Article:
Needing to understand what it all means, Michael travels to spiritual Brazil, to haunted England and to the inner reaches of his mind and beyond to find the answer. Accosted by saints and tempted by tricksters, Michael navigates his way toward his surprising destiny.

The book is a true story. At 56,000 words, it will appeal to readers of Marlo Morgan, Don Miguel Ruiz, Deepack Chopra and Carlos Castaneda.

I have been an acupuncturist for fifteen years, worked with Dr. Andrew Weil's Program in Integrative Medicine at the University of Arizona and currently lead workshops and seminars, speak at events, and consult privately worldwide.

The completed manuscript is ready for your review.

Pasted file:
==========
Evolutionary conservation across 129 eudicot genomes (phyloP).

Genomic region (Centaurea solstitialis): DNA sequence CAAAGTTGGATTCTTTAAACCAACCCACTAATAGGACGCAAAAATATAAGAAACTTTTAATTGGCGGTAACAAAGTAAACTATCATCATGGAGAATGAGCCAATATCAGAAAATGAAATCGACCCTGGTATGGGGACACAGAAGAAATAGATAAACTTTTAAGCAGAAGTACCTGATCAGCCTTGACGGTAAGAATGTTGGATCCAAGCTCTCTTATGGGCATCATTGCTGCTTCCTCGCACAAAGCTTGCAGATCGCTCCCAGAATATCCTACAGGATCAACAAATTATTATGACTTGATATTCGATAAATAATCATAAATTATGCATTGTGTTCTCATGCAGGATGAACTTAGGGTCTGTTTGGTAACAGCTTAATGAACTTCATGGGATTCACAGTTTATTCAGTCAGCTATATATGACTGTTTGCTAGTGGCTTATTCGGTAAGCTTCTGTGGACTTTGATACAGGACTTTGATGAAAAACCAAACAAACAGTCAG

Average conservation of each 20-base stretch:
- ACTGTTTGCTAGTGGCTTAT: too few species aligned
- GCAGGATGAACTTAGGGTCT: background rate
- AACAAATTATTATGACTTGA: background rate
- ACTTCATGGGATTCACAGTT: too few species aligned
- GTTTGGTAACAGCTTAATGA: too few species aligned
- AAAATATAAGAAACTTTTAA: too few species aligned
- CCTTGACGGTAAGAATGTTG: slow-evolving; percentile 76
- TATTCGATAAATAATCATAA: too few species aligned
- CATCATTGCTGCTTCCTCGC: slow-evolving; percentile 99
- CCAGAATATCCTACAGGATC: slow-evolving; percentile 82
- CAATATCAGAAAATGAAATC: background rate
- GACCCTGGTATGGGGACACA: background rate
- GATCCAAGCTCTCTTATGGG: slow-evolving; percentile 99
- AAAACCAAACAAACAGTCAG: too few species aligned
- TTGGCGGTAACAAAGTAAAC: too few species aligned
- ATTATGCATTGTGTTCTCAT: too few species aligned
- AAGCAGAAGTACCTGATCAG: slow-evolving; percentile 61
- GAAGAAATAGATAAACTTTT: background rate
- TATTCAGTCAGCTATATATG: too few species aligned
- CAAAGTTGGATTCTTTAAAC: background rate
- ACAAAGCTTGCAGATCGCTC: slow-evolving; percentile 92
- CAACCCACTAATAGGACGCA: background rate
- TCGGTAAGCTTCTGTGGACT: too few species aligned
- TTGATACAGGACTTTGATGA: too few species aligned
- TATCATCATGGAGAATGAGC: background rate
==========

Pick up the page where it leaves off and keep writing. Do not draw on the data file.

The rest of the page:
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Re: Query: The Soul Baby the Trickster and the Golden Buddha

Post by Quill » November 2nd, 2010, 10:30 am

Michael Roland wrote:Take Three:


It was just a whim when Michael Roland positioned the Brazilian amethyst on his forehead. He had no idea that a secret door within his mind had just been blown wide open, triggering the starting gun on his spiritual journey.
Don't you mean "would be blown open". As it is you are saying the door was blown before the whim to position the stone. You are also saying that the blowing of his mind triggered the gun. I think what you mean is that it was the starting gun.

In other words the sequence needs to be straightened out.
Spotting an apparition in his hallway was the first shocking sign that something had changed, but when he sees the slimy green troll that’s not really there, Michael knows he needs help.